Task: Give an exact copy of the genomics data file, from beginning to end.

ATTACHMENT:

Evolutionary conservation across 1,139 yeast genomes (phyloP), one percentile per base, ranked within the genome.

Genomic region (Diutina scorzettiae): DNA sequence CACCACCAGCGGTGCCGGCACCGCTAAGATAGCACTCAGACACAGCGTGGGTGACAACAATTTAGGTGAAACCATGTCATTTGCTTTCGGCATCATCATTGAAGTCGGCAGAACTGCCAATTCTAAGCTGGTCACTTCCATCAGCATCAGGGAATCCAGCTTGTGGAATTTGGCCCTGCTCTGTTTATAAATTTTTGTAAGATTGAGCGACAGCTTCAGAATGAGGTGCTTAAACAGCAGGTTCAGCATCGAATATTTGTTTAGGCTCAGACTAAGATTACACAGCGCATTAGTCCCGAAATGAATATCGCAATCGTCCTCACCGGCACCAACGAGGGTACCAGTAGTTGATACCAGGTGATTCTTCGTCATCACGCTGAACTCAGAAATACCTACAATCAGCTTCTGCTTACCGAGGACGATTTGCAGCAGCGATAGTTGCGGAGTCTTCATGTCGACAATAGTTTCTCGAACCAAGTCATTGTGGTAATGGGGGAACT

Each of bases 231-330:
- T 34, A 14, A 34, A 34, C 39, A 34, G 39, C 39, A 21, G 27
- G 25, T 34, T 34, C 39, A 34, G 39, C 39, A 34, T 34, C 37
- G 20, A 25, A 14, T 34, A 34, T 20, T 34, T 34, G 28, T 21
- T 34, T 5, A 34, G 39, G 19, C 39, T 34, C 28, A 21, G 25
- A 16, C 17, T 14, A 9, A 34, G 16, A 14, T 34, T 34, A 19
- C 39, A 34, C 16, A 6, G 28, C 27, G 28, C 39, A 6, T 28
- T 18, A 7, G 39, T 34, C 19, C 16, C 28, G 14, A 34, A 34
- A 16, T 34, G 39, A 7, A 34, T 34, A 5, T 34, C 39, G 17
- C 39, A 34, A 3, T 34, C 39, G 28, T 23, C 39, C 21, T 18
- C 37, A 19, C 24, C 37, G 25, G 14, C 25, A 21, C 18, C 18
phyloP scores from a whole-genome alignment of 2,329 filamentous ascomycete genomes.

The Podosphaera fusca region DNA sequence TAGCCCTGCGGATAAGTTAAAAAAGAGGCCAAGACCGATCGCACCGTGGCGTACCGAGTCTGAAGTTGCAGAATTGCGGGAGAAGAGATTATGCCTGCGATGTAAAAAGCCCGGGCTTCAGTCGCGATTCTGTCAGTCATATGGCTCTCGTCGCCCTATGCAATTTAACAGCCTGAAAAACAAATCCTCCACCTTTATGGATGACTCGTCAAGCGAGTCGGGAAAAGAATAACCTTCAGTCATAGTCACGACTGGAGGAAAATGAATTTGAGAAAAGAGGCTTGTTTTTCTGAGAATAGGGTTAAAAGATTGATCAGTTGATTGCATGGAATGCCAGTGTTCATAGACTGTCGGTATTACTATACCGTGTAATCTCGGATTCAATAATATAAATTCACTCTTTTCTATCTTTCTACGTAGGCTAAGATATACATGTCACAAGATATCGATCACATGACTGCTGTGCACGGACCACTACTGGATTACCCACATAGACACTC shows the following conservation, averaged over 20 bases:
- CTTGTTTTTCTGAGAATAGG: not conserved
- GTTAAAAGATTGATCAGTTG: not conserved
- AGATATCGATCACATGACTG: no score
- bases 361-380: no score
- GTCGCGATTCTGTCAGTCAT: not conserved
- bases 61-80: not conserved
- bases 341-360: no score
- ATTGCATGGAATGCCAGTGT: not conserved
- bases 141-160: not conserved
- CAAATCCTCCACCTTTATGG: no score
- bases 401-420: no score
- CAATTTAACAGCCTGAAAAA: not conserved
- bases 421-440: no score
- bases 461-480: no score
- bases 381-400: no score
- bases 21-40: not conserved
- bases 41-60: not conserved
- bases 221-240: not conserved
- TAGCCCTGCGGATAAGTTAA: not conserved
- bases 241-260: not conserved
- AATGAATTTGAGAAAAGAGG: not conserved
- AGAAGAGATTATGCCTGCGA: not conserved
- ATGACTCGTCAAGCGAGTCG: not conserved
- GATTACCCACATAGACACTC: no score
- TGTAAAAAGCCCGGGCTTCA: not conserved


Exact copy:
Evolutionary conservation across 1,139 yeast genomes (phyloP), one percentile per base, ranked within the genome.

Genomic region (Diutina scorzettiae): DNA sequence CACCACCAGCGGTGCCGGCACCGCTAAGATAGCACTCAGACACAGCGTGGGTGACAACAATTTAGGTGAAACCATGTCATTTGCTTTCGGCATCATCATTGAAGTCGGCAGAACTGCCAATTCTAAGCTGGTCACTTCCATCAGCATCAGGGAATCCAGCTTGTGGAATTTGGCCCTGCTCTGTTTATAAATTTTTGTAAGATTGAGCGACAGCTTCAGAATGAGGTGCTTAAACAGCAGGTTCAGCATCGAATATTTGTTTAGGCTCAGACTAAGATTACACAGCGCATTAGTCCCGAAATGAATATCGCAATCGTCCTCACCGGCACCAACGAGGGTACCAGTAGTTGATACCAGGTGATTCTTCGTCATCACGCTGAACTCAGAAATACCTACAATCAGCTTCTGCTTACCGAGGACGATTTGCAGCAGCGATAGTTGCGGAGTCTTCATGTCGACAATAGTTTCTCGAACCAAGTCATTGTGGTAATGGGGGAACT

Each of bases 231-330:
- T 34, A 14, A 34, A 34, C 39, A 34, G 39, C 39, A 21, G 27
- G 25, T 34, T 34, C 39, A 34, G 39, C 39, A 34, T 34, C 37
- G 20, A 25, A 14, T 34, A 34, T 20, T 34, T 34, G 28, T 21
- T 34, T 5, A 34, G 39, G 19, C 39, T 34, C 28, A 21, G 25
- A 16, C 17, T 14, A 9, A 34, G 16, A 14, T 34, T 34, A 19
- C 39, A 34, C 16, A 6, G 28, C 27, G 28, C 39, A 6, T 28
- T 18, A 7, G 39, T 34, C 19, C 16, C 28, G 14, A 34, A 34
- A 16, T 34, G 39, A 7, A 34, T 34, A 5, T 34, C 39, G 17
- C 39, A 34, A 3, T 34, C 39, G 28, T 23, C 39, C 21, T 18
- C 37, A 19, C 24, C 37, G 25, G 14, C 25, A 21, C 18, C 18
phyloP scores from a whole-genome alignment of 2,329 filamentous ascomycete genomes.

The Podosphaera fusca region DNA sequence TAGCCCTGCGGATAAGTTAAAAAAGAGGCCAAGACCGATCGCACCGTGGCGTACCGAGTCTGAAGTTGCAGAATTGCGGGAGAAGAGATTATGCCTGCGATGTAAAAAGCCCGGGCTTCAGTCGCGATTCTGTCAGTCATATGGCTCTCGTCGCCCTATGCAATTTAACAGCCTGAAAAACAAATCCTCCACCTTTATGGATGACTCGTCAAGCGAGTCGGGAAAAGAATAACCTTCAGTCATAGTCACGACTGGAGGAAAATGAATTTGAGAAAAGAGGCTTGTTTTTCTGAGAATAGGGTTAAAAGATTGATCAGTTGATTGCATGGAATGCCAGTGTTCATAGACTGTCGGTATTACTATACCGTGTAATCTCGGATTCAATAATATAAATTCACTCTTTTCTATCTTTCTACGTAGGCTAAGATATACATGTCACAAGATATCGATCACATGACTGCTGTGCACGGACCACTACTGGATTACCCACATAGACACTC shows the following conservation, averaged over 20 bases:
- CTTGTTTTTCTGAGAATAGG: not conserved
- GTTAAAAGATTGATCAGTTG: not conserved
- AGATATCGATCACATGACTG: no score
- bases 361-380: no score
- GTCGCGATTCTGTCAGTCAT: not conserved
- bases 61-80: not conserved
- bases 341-360: no score
- ATTGCATGGAATGCCAGTGT: not conserved
- bases 141-160: not conserved
- CAAATCCTCCACCTTTATGG: no score
- bases 401-420: no score
- CAATTTAACAGCCTGAAAAA: not conserved
- bases 421-440: no score
- bases 461-480: no score
- bases 381-400: no score
- bases 21-40: not conserved
- bases 41-60: not conserved
- bases 221-240: not conserved
- TAGCCCTGCGGATAAGTTAA: not conserved
- bases 241-260: not conserved
- AATGAATTTGAGAAAAGAGG: not conserved
- AGAAGAGATTATGCCTGCGA: not conserved
- ATGACTCGTCAAGCGAGTCG: not conserved
- GATTACCCACATAGACACTC: no score
- TGTAAAAAGCCCGGGCTTCA: not conserved